My Kind of Country

Country music from a fan's point of view since 2008

Album Review: Tanya Tucker – ‘What Do I Do With Me’

TanyaTuckerWhatDoIDowithMeHad she chosen to retire from the music business around 1990, Tanya Tucker could have done so knowing that she’d secured her musical legacy. By then she had been a presence on the country charts for nearly two decades, had released 20 studio albums, and secured 30 top 10 hits, including ten #1’s. She was also the “last woman standing”, the only artist who had been having top 10 hits in the early 70s to still be regularly reaching the top of the charts. No one was surprised that her winning streak still continued, but few realized at the time that Tucker had not yet reached her commercial or artistic peak.

Released in July 1991, What Do I Do With Me is the jewel in Tucker’s musical crown. It follows the same formula as its predecessor, Tennessee Woman , combining radio-friendly, pop-infused uptempo songs with tender, heartfelt ballads. However, this time around the song selection was stronger and that is what makes What Do I Do With Me Tanya Tucker’s masterpiece.

For the lead single, Tucker again turned to her old friend Paul Davis, who wrote the sassy, harmonica-driven “Down To My Last Teardrop”, in which the long-suffering protagonist tells her unfaithful partner that he’s drained her of every last drop of emotion. Tucker took this tune all the the way to #2 in the early summer of 1991.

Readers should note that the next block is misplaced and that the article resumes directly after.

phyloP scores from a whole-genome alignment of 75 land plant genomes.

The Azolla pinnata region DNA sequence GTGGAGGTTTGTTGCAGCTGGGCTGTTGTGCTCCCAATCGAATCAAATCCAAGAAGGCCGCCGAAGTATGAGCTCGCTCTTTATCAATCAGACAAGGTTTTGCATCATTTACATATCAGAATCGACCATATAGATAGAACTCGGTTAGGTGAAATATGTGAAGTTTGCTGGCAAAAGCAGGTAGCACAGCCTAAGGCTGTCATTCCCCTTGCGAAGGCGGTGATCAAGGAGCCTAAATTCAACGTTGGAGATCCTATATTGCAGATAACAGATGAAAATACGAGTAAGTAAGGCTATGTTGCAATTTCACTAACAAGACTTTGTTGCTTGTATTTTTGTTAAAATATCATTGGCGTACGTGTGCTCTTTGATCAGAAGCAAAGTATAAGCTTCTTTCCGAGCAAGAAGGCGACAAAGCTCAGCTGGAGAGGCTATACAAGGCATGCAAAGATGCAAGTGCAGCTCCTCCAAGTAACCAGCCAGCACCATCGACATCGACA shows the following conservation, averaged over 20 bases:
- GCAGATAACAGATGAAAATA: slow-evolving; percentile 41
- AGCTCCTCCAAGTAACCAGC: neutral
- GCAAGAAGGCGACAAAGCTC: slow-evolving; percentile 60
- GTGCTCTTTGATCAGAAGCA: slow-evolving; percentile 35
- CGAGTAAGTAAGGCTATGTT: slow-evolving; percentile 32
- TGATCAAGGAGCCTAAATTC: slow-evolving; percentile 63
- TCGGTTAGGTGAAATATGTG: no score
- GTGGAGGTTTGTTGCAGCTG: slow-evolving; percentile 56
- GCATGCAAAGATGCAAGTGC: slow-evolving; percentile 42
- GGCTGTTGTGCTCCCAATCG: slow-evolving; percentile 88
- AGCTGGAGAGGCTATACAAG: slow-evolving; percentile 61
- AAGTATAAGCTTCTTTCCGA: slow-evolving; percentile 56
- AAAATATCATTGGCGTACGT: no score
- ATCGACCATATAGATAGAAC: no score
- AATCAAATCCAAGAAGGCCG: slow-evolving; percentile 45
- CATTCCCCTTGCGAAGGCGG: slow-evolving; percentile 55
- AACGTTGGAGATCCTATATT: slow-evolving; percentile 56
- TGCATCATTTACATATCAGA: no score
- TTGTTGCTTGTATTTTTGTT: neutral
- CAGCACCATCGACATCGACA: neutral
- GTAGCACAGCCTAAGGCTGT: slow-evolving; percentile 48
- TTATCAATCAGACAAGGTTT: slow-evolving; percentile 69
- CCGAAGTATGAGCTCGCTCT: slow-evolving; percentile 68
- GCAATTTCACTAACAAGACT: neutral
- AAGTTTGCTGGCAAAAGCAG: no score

The next single was the title track. Beautifully written by Royce Porter, L. David Lewis, and David Chamberlain, it tells the story of a woman wondering aloud how she will occupy the free time she suddenly has in the aftermath of a break-up. This is the type of ballad at which Tucker excels. Every line is filled with emotion, yet her performance is restrained and never over-the-top. Like its predecessor, “(Without You) What Do I Do With Me”, just missed the top spot on Billboard’s country singles chart, peaking at #2. This is the kind of song that has been missing in action from country radio in recent years, having fallen from favor in lieu of happier, empowerment anthems.

“Some Kind Of Trouble”, a more blues-infused number, didn’t chart quite as high, peaking at #3. Written by Mike Reid, Brent Maher and Don Potter, this song is more beat-driven than the previous singles, but the lyrics are still quite strong. I suspect that it was probably written with The Judds in mind, given the Maher and Potter connection, and would have likely been recorded by that duo had they still been active.

The fourth and final single, “If Your Heart Ain’t Busy Tonight” is a more light-hearted number written by Tom Shapiro and Chris Waters, that peaked at #4.

Despite producing four strong singles that all performed well at radio, the true highlight of the album is the track “Bidding America Goodbye (The Auction)”, written by Jamie O’Hara. Tucker had recorded the song a few years earlier and had been fighting with Capitol to get it included on one of her albums. This time she finally succeeded. It’s a rare social commentary song from Tucker and it packs a powerful punch. It tells of the plight of an American farmer, struggling to stay afloat financially and hold onto the farm that had been in his family for generations. Then one day, he receives a very polite yet impersonal letter from the bank informing him that they are foreclosing on the property. It’s a fate that has befallen countless family farms across the heartland: